Toyota Prius Faces Ban Due to US Patent Suit
Photo via Beige Alert via Flickr CC
Paice, a company that develops hybrid electric power train technology, has filed a patent infrigement case against Toyota (yet again), saying that the company is using Paice's technology in the Prius and two other hybrid vehicles. Should Paice win, it could spell the death of certain vehicle imports, possibly including the green icon Prius. According to Sam Eaton in an article from Marketplace, Paice claims Toyota's new Prius, hybrid Camry and two Lexus models are using technology Paice created. Back in 2005, the company won a claim against Toyota for this very infringement. That claim cost Toyota a whopping $4.3 million - $25 for every Prius, Highlander and Lexus RX400h sold using the disputed technology. It says Toyota is again using the same technology, and therefore has a fighting chance for this claim.
On Thursday, Paice filed a patent infringement case with the U.S. International Trade Commission. The agency is set up to protect U.S. markets from unfair trade practices, patents included. If it rules in favor of Paice, the agency could decide to impose an import ban on the violating products. That process could take more than a year.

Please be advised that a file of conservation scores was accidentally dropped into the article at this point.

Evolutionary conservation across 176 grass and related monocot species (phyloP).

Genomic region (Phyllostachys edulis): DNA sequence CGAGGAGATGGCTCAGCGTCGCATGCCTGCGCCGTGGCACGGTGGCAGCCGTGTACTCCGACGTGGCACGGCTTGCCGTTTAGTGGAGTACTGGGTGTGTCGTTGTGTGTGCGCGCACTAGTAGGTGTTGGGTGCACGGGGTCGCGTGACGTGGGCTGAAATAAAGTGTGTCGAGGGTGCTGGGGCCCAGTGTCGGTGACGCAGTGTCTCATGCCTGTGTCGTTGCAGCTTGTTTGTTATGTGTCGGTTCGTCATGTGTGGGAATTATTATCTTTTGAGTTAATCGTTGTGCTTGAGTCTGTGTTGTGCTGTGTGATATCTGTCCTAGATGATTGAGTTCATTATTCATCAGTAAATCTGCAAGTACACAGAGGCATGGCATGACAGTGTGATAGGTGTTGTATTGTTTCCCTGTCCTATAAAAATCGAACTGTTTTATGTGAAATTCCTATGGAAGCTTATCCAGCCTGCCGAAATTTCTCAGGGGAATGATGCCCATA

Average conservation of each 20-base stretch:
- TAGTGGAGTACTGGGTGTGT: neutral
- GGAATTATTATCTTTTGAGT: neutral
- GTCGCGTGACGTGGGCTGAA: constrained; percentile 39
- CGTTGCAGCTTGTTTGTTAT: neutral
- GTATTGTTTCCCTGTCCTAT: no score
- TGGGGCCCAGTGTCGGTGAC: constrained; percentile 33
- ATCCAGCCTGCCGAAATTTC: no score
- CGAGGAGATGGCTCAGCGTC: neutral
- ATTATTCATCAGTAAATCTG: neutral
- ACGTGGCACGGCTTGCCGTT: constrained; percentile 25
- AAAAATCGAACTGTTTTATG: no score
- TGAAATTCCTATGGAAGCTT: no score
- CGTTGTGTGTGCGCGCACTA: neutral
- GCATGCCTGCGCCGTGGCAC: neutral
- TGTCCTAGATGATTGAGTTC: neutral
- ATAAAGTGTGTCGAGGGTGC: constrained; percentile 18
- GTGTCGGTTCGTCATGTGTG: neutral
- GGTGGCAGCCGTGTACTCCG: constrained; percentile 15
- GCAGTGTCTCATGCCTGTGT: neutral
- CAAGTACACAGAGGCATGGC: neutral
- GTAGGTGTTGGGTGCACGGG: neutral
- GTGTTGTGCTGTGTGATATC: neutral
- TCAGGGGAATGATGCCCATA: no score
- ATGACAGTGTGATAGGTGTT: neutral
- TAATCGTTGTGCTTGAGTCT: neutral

Because Toyota is, well, Toyota, industry experts say the likely outcome is a fairly massive fine, and not banning imports of the incredibly popular vehicles.
Here's a bit of a kicker: With the last suit, "Paice said the market for hybrid cars "did not take off" until Toyota "revamped its vehicle program" with technology Paice patented almost a decade earlier." So if a company has a technology that could be a huge boon for drivers and the environment and they sit on it for a decade, does a competing company that finally does something with it and makes it a success really need to be sued repeatedly for using it? Paice seems to be somewhat at fault for not being effective enough with a smart technology.
It's a sticky situation, and we certainly don't want to see Toyota hybrid vehicles banned from US import because another company can't make their own tech fly.
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